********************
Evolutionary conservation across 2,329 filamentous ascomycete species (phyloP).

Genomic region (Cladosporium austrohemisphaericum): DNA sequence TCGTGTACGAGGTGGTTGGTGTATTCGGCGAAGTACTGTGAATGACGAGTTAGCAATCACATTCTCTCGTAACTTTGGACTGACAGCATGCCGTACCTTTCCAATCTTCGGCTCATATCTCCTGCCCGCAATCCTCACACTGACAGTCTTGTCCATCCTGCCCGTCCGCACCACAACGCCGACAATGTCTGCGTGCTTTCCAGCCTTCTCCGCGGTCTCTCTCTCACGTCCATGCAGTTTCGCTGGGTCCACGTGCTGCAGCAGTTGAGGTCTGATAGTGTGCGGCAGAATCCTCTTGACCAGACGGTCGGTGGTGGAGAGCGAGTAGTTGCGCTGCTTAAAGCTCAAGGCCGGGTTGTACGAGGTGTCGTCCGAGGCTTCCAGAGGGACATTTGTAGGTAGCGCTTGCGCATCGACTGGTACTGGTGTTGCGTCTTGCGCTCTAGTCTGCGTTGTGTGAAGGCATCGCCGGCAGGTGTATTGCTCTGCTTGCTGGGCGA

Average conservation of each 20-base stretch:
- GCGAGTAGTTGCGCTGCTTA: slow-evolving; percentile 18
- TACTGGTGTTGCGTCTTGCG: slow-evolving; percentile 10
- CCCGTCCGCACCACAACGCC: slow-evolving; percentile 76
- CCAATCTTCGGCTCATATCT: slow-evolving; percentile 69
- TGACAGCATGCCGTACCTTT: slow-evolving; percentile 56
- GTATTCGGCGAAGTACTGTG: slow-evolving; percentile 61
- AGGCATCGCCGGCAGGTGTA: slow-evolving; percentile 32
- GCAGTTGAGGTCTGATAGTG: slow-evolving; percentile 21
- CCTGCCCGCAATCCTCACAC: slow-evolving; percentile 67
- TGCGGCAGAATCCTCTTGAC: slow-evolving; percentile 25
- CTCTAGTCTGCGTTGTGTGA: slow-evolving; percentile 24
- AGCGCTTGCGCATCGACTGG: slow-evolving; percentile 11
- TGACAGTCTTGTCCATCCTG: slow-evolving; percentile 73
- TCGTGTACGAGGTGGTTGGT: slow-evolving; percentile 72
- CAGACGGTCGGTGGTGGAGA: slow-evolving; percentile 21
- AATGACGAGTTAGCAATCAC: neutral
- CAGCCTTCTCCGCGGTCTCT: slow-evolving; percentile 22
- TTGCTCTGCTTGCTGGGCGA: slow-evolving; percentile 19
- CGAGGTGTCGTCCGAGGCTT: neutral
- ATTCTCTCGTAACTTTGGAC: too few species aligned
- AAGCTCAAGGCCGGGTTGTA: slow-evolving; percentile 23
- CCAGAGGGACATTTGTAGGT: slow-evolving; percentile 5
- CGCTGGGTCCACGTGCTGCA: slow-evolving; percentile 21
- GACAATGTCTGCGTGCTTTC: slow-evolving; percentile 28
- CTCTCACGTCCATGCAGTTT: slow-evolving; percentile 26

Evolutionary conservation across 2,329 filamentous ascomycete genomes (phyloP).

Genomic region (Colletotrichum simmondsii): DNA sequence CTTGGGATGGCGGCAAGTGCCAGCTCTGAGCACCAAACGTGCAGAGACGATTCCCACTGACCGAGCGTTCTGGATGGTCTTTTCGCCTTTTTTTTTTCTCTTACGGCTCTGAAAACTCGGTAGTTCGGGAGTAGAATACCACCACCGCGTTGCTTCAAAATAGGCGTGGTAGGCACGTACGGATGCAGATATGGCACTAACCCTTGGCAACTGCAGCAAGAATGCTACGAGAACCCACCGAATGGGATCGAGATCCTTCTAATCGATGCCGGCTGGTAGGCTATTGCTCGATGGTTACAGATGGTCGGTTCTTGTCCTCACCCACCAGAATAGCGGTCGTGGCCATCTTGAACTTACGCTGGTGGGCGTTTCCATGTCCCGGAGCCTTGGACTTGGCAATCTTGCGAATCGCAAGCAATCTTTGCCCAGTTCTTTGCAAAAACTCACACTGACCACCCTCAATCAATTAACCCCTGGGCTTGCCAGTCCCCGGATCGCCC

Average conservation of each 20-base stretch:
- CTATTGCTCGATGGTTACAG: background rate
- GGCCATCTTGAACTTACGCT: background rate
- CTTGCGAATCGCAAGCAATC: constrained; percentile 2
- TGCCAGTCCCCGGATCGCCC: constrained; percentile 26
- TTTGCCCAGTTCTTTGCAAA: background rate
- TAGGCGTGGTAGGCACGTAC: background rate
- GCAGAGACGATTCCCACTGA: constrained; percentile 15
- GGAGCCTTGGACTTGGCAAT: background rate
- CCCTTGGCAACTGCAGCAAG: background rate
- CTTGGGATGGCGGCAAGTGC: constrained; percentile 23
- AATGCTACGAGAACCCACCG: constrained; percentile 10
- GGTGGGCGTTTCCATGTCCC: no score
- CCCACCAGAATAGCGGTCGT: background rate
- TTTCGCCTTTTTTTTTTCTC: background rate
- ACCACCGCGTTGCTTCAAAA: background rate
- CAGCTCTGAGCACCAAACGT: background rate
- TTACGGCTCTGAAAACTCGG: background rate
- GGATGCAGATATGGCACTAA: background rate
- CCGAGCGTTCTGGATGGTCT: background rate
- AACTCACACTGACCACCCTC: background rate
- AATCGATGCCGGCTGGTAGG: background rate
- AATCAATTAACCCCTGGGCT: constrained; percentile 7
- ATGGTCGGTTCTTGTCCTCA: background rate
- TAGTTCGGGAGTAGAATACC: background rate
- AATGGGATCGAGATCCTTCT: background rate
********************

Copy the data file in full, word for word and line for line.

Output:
Evolutionary conservation across 2,329 filamentous ascomycete species (phyloP).

Genomic region (Cladosporium austrohemisphaericum): DNA sequence TCGTGTACGAGGTGGTTGGTGTATTCGGCGAAGTACTGTGAATGACGAGTTAGCAATCACATTCTCTCGTAACTTTGGACTGACAGCATGCCGTACCTTTCCAATCTTCGGCTCATATCTCCTGCCCGCAATCCTCACACTGACAGTCTTGTCCATCCTGCCCGTCCGCACCACAACGCCGACAATGTCTGCGTGCTTTCCAGCCTTCTCCGCGGTCTCTCTCTCACGTCCATGCAGTTTCGCTGGGTCCACGTGCTGCAGCAGTTGAGGTCTGATAGTGTGCGGCAGAATCCTCTTGACCAGACGGTCGGTGGTGGAGAGCGAGTAGTTGCGCTGCTTAAAGCTCAAGGCCGGGTTGTACGAGGTGTCGTCCGAGGCTTCCAGAGGGACATTTGTAGGTAGCGCTTGCGCATCGACTGGTACTGGTGTTGCGTCTTGCGCTCTAGTCTGCGTTGTGTGAAGGCATCGCCGGCAGGTGTATTGCTCTGCTTGCTGGGCGA

Average conservation of each 20-base stretch:
- GCGAGTAGTTGCGCTGCTTA: slow-evolving; percentile 18
- TACTGGTGTTGCGTCTTGCG: slow-evolving; percentile 10
- CCCGTCCGCACCACAACGCC: slow-evolving; percentile 76
- CCAATCTTCGGCTCATATCT: slow-evolving; percentile 69
- TGACAGCATGCCGTACCTTT: slow-evolving; percentile 56
- GTATTCGGCGAAGTACTGTG: slow-evolving; percentile 61
- AGGCATCGCCGGCAGGTGTA: slow-evolving; percentile 32
- GCAGTTGAGGTCTGATAGTG: slow-evolving; percentile 21
- CCTGCCCGCAATCCTCACAC: slow-evolving; percentile 67
- TGCGGCAGAATCCTCTTGAC: slow-evolving; percentile 25
- CTCTAGTCTGCGTTGTGTGA: slow-evolving; percentile 24
- AGCGCTTGCGCATCGACTGG: slow-evolving; percentile 11
- TGACAGTCTTGTCCATCCTG: slow-evolving; percentile 73
- TCGTGTACGAGGTGGTTGGT: slow-evolving; percentile 72
- CAGACGGTCGGTGGTGGAGA: slow-evolving; percentile 21
- AATGACGAGTTAGCAATCAC: neutral
- CAGCCTTCTCCGCGGTCTCT: slow-evolving; percentile 22
- TTGCTCTGCTTGCTGGGCGA: slow-evolving; percentile 19
- CGAGGTGTCGTCCGAGGCTT: neutral
- ATTCTCTCGTAACTTTGGAC: too few species aligned
- AAGCTCAAGGCCGGGTTGTA: slow-evolving; percentile 23
- CCAGAGGGACATTTGTAGGT: slow-evolving; percentile 5
- CGCTGGGTCCACGTGCTGCA: slow-evolving; percentile 21
- GACAATGTCTGCGTGCTTTC: slow-evolving; percentile 28
- CTCTCACGTCCATGCAGTTT: slow-evolving; percentile 26

Evolutionary conservation across 2,329 filamentous ascomycete genomes (phyloP).

Genomic region (Colletotrichum simmondsii): DNA sequence CTTGGGATGGCGGCAAGTGCCAGCTCTGAGCACCAAACGTGCAGAGACGATTCCCACTGACCGAGCGTTCTGGATGGTCTTTTCGCCTTTTTTTTTTCTCTTACGGCTCTGAAAACTCGGTAGTTCGGGAGTAGAATACCACCACCGCGTTGCTTCAAAATAGGCGTGGTAGGCACGTACGGATGCAGATATGGCACTAACCCTTGGCAACTGCAGCAAGAATGCTACGAGAACCCACCGAATGGGATCGAGATCCTTCTAATCGATGCCGGCTGGTAGGCTATTGCTCGATGGTTACAGATGGTCGGTTCTTGTCCTCACCCACCAGAATAGCGGTCGTGGCCATCTTGAACTTACGCTGGTGGGCGTTTCCATGTCCCGGAGCCTTGGACTTGGCAATCTTGCGAATCGCAAGCAATCTTTGCCCAGTTCTTTGCAAAAACTCACACTGACCACCCTCAATCAATTAACCCCTGGGCTTGCCAGTCCCCGGATCGCCC

Average conservation of each 20-base stretch:
- CTATTGCTCGATGGTTACAG: background rate
- GGCCATCTTGAACTTACGCT: background rate
- CTTGCGAATCGCAAGCAATC: constrained; percentile 2
- TGCCAGTCCCCGGATCGCCC: constrained; percentile 26
- TTTGCCCAGTTCTTTGCAAA: background rate
- TAGGCGTGGTAGGCACGTAC: background rate
- GCAGAGACGATTCCCACTGA: constrained; percentile 15
- GGAGCCTTGGACTTGGCAAT: background rate
- CCCTTGGCAACTGCAGCAAG: background rate
- CTTGGGATGGCGGCAAGTGC: constrained; percentile 23
- AATGCTACGAGAACCCACCG: constrained; percentile 10
- GGTGGGCGTTTCCATGTCCC: no score
- CCCACCAGAATAGCGGTCGT: background rate
- TTTCGCCTTTTTTTTTTCTC: background rate
- ACCACCGCGTTGCTTCAAAA: background rate
- CAGCTCTGAGCACCAAACGT: background rate
- TTACGGCTCTGAAAACTCGG: background rate
- GGATGCAGATATGGCACTAA: background rate
- CCGAGCGTTCTGGATGGTCT: background rate
- AACTCACACTGACCACCCTC: background rate
- AATCGATGCCGGCTGGTAGG: background rate
- AATCAATTAACCCCTGGGCT: constrained; percentile 7
- ATGGTCGGTTCTTGTCCTCA: background rate
- TAGTTCGGGAGTAGAATACC: background rate
- AATGGGATCGAGATCCTTCT: background rate